TL;DR: Improving adolescent health worldwide requires improving young people's daily life with families and peers and in schools, addressing risk and protective factors in the social environment at a population level, and focusing on factors that are protective across various health outcomes.
Abstract: Summary The health of adolescents is strongly affected by social factors at personal, family, community, and national levels. Nations present young people with structures of opportunity as they grow up. Since health and health behaviours correspond strongly from adolescence into adult life, the way that these social determinants affect adolescent health are crucial to the health of the whole population and the economic development of nations. During adolescence, developmental effects related to puberty and brain development lead to new sets of behaviours and capacities that enable transitions in family, peer, and educational domains, and in health behaviours. These transitions modify childhood trajectories towards health and wellbeing and are modified by economic and social factors within countries, leading to inequalities. We review existing data on the effects of social determinants on health in adolescence, and present findings from country-level ecological analyses on the health of young people aged 10–24 years. The strongest determinants of adolescent health worldwide are structural factors such as national wealth, income inequality, and access to education. Furthermore, safe and supportive families, safe and supportive schools, together with positive and supportive peers are crucial to helping young people develop to their full potential and attain the best health in the transition to adulthood. Improving adolescent health worldwide requires improving young people's daily life with families and peers and in schools, addressing risk and protective factors in the social environment at a population level, and focusing on factors that are protective across various health outcomes. The most effective interventions are probably structural changes to improve access to education and employment for young people and to reduce the risk of transport-related injury.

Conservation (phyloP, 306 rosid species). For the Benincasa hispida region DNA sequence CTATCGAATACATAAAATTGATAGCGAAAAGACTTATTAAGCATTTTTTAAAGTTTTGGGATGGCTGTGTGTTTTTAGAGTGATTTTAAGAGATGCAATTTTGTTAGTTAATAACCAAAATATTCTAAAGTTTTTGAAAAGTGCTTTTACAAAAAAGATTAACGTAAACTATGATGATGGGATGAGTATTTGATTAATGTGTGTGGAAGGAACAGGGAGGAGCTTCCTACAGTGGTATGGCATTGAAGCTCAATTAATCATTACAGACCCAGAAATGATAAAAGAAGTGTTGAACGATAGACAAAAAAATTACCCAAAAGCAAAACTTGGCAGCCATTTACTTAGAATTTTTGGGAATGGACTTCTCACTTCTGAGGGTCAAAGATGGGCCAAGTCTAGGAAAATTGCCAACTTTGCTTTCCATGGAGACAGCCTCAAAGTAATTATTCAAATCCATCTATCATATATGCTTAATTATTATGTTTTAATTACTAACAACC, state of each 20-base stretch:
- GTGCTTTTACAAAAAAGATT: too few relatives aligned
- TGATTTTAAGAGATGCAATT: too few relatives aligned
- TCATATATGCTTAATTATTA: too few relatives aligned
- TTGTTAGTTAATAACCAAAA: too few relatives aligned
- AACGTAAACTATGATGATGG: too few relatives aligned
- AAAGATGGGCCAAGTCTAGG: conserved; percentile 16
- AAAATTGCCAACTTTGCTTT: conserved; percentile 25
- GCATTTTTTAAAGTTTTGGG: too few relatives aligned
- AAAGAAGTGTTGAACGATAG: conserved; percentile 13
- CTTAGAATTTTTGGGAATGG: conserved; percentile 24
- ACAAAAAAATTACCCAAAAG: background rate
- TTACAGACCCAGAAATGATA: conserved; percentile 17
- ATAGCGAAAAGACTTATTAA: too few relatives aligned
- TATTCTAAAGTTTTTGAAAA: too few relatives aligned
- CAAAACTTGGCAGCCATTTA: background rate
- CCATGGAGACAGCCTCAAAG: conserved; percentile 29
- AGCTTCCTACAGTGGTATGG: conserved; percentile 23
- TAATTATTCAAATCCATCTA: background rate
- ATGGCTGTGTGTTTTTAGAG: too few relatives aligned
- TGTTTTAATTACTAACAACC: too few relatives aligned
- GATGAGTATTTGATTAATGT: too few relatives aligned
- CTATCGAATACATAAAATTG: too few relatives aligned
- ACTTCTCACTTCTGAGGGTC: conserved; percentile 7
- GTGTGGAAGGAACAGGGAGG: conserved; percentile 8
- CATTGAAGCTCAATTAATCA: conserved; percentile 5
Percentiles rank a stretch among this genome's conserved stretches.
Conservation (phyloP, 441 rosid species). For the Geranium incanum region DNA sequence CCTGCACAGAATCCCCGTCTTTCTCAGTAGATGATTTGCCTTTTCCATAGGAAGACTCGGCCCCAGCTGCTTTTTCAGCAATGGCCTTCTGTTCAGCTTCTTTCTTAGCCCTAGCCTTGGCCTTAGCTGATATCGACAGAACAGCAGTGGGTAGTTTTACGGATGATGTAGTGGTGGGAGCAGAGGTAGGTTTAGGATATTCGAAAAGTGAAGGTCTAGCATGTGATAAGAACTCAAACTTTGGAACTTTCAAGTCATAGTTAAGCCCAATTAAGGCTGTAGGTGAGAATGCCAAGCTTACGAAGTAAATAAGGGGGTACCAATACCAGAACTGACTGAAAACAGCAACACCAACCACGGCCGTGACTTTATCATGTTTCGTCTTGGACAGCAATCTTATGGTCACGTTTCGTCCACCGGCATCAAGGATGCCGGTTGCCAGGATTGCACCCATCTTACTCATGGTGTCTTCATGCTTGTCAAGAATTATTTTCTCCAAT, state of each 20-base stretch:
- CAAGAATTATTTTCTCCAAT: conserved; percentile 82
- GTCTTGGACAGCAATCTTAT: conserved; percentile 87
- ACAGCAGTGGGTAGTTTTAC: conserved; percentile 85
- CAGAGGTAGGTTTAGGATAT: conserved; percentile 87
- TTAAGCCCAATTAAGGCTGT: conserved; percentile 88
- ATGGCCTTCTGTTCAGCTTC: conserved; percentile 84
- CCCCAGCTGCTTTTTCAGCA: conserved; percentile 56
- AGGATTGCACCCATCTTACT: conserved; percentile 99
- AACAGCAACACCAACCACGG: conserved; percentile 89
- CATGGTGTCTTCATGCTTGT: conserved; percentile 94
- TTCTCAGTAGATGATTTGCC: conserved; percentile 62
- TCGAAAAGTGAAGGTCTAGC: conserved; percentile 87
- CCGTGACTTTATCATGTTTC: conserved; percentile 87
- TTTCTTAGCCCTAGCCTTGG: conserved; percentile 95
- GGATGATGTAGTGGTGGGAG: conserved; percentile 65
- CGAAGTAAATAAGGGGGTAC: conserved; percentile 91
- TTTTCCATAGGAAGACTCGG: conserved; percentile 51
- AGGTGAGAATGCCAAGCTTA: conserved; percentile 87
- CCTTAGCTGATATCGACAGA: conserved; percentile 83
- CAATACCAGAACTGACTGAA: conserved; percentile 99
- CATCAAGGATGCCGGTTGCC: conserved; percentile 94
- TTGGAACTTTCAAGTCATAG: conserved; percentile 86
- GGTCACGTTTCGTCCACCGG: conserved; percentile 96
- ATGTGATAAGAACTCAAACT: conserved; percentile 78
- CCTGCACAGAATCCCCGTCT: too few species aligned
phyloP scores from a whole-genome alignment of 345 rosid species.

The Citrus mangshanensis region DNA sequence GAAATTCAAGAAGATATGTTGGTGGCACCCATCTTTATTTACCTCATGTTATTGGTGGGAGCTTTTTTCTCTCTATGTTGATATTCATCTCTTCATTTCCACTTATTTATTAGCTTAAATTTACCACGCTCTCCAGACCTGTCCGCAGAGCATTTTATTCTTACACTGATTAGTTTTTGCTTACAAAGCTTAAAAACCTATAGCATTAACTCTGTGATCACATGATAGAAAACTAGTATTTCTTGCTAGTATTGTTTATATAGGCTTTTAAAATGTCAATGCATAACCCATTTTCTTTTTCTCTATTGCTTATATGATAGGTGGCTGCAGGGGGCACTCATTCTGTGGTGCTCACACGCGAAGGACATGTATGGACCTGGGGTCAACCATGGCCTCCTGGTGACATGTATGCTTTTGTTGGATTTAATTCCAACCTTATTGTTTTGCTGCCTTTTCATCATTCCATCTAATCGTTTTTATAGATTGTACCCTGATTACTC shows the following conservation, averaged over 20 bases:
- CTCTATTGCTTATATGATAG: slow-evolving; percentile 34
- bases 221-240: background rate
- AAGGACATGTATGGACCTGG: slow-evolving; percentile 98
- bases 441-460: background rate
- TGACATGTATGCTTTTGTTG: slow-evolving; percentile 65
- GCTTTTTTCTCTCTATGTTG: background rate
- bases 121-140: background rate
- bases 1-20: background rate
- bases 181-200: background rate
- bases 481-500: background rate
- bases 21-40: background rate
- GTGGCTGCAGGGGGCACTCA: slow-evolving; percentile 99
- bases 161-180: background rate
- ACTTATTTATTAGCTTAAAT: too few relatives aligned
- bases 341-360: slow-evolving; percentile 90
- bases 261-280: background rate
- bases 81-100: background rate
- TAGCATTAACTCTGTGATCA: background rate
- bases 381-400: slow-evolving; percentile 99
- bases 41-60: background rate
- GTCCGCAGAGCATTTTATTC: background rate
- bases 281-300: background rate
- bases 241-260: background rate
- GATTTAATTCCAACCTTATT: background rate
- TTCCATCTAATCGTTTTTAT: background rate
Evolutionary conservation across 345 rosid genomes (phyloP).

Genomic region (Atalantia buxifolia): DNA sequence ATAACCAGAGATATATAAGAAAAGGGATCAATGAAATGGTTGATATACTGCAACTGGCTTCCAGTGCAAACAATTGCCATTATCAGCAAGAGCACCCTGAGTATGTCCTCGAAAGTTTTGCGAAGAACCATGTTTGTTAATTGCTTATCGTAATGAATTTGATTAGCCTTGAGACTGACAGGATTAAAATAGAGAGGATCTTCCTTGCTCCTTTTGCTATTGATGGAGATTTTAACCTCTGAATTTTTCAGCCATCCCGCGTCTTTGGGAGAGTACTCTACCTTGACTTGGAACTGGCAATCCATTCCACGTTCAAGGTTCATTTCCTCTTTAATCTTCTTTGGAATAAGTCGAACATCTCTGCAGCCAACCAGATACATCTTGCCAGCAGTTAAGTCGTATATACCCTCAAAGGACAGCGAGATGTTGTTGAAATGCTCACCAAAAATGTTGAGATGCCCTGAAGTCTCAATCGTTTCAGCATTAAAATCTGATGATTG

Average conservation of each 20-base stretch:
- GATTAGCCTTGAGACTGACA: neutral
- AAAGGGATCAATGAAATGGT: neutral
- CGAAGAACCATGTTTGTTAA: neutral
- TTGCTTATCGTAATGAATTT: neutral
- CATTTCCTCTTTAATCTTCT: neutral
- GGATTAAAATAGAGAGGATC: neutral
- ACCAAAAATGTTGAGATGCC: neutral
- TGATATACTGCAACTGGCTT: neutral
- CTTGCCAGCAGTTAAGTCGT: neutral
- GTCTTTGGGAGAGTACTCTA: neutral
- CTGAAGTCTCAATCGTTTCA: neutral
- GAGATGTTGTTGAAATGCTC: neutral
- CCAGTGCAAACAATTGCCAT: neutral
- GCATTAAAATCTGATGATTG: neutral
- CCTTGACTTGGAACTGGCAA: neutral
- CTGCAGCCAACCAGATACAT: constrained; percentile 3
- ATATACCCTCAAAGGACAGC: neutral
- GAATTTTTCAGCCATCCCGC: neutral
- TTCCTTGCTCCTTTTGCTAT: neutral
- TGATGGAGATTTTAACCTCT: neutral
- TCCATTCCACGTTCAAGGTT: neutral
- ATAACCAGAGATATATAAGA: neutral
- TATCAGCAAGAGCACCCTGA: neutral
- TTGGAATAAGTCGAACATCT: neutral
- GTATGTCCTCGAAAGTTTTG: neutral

••30 Oct 2009
TL;DR: In this article, the authors studied the epidemiology of anxiety and depression in adolescents and developed mental models for changes in internalizing symptoms and disorders during adolescence, including vulnerability, risk factors associated with internalizing problems, and treatment of internalizing disorders.
Abstract: Trends in Studying Adolescence and Internalizing Pathways for Continuity and Change Epidemiology of Anxiety and Depression in Adolescence Developmental Models for Changes in Internalizing Symptoms and Disorders During Adolescence Vulnerability And Risk Factors Associated With Internalizing Problems “Biological Markers” of Disorder and Neuroendocrine Processes of Stress Treatment Of Internalizing Disorders Implications and Conclusions Keywords: diathesis-stress models; puberty; gender differences; anxiety; depression; stress and coping
••30 Oct 2009
TL;DR: Conduct Disorder======¯¯¯¯¯¯¯¯¯Aggression======Aggression¯¯¯¯¯¯¯¯¯¯¯¯¯¯¯¯¯¯¯¯¯¯¯¯¯Delinquency======Comorbidity and Versatility======Risk factors======Successful Interventions============
Abstract: Conduct Disorder Aggression Delinquency Comorbidity and Versatility Risk Factors Successful Interventions Conclusions Keywords: conduct disorder; aggression; delinquency; risk factors; interventions
••30 Oct 2009
TL;DR: In this paper, the authors draw the line between legal childhood and adulthood, and recognize adolescents in Juvenile Justice Policy, by recognizing adolescents' maturity in the criminal justice system and criminal law.
Abstract: Legal Assumptions About Childhood Drawing the Line Between Legal Childhood and Adulthood Recognizing Adolescence in Juvenile Justice Policy Conclusion Keywords: law/legal system; juvenile justice; abortion; policy; decision making